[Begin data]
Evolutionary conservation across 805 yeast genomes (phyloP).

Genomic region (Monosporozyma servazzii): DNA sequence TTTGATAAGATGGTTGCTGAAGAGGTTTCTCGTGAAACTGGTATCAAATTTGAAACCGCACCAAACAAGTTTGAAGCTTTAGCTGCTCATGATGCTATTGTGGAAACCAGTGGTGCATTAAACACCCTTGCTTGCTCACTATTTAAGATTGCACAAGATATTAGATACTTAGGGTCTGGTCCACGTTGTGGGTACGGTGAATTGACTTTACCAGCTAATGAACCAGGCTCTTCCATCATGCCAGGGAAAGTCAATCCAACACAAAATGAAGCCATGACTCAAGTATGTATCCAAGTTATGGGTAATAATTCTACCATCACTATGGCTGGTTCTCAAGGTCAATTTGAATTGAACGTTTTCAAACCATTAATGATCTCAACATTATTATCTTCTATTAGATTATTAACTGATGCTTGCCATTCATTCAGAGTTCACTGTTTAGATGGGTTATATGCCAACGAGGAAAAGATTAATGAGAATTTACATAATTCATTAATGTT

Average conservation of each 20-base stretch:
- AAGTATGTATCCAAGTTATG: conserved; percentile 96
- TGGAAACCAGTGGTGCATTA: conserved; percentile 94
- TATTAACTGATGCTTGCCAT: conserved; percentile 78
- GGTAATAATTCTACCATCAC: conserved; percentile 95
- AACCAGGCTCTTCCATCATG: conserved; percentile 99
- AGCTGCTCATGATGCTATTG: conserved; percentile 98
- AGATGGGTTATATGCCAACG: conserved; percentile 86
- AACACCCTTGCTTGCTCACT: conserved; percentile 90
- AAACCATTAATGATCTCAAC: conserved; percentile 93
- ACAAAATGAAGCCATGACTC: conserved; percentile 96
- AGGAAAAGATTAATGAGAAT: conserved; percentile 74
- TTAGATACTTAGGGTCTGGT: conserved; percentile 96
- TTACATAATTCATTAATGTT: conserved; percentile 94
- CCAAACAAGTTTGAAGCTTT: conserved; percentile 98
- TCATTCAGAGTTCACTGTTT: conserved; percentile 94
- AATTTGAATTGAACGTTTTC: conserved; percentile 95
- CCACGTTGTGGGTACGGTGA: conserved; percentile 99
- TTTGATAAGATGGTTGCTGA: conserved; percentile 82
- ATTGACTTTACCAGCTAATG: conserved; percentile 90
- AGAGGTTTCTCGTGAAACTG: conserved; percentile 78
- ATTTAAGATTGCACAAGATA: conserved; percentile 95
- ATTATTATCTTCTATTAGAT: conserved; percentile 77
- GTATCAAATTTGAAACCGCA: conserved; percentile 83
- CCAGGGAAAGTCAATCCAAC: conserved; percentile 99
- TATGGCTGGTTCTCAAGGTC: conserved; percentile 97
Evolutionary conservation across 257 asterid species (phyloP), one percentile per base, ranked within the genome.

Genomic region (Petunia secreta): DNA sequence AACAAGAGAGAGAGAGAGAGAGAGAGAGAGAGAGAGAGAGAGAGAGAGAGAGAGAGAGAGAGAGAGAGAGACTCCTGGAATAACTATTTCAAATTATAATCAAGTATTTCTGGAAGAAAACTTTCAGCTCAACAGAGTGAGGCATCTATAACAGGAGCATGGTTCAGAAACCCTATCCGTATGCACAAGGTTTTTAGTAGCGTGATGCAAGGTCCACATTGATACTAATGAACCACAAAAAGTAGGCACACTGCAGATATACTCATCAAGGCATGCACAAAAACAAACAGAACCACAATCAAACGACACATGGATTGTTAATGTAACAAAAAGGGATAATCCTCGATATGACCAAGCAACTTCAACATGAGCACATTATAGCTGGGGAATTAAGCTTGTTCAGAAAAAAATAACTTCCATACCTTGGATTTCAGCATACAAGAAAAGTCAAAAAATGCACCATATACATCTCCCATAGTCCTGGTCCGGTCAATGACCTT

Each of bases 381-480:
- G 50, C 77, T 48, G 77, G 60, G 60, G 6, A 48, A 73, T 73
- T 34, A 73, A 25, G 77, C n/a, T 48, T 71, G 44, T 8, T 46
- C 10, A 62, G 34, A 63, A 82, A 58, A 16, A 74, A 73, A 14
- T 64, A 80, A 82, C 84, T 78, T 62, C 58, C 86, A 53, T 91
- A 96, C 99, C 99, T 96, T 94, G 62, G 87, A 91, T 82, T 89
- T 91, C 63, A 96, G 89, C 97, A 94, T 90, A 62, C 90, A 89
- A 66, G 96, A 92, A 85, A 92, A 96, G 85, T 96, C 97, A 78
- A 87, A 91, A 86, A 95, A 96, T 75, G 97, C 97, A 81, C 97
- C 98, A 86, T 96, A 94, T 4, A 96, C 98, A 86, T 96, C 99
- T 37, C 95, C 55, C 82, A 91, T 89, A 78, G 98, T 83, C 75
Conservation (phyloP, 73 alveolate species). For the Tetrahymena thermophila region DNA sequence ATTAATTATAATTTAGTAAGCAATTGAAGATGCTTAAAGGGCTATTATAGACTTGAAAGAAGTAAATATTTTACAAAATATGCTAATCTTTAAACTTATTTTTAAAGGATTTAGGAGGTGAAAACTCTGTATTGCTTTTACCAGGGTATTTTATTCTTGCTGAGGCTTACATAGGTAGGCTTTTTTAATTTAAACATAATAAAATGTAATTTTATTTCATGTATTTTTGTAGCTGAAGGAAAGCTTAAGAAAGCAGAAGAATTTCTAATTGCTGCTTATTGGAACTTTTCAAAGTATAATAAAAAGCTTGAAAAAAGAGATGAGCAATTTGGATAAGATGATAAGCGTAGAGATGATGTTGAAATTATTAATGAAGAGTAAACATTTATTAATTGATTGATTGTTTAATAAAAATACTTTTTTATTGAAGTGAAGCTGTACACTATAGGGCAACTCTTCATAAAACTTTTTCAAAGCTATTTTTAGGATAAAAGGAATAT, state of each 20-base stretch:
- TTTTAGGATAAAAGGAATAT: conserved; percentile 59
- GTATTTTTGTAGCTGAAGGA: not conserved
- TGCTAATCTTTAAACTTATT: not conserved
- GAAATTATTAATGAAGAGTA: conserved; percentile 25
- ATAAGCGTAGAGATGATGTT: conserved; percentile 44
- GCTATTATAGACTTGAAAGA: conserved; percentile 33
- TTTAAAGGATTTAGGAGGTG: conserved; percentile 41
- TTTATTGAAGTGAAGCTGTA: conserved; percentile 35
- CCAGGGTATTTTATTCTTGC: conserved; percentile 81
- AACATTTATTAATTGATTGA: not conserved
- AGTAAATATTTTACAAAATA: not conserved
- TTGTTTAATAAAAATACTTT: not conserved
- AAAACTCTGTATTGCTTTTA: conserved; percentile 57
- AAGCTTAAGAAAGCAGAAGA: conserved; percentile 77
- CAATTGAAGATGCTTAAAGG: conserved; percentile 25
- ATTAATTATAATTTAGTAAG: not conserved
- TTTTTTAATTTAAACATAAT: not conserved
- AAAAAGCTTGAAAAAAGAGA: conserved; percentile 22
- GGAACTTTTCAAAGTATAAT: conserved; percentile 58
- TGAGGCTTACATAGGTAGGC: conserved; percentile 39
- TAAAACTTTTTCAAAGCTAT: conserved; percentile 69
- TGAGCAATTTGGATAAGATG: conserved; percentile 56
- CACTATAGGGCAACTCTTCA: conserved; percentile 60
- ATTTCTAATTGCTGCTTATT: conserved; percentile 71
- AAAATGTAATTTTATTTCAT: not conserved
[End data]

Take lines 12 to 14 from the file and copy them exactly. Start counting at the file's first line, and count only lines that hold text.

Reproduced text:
- AAACCATTAATGATCTCAAC: conserved; percentile 93
- ACAAAATGAAGCCATGACTC: conserved; percentile 96
- AGGAAAAGATTAATGAGAAT: conserved; percentile 74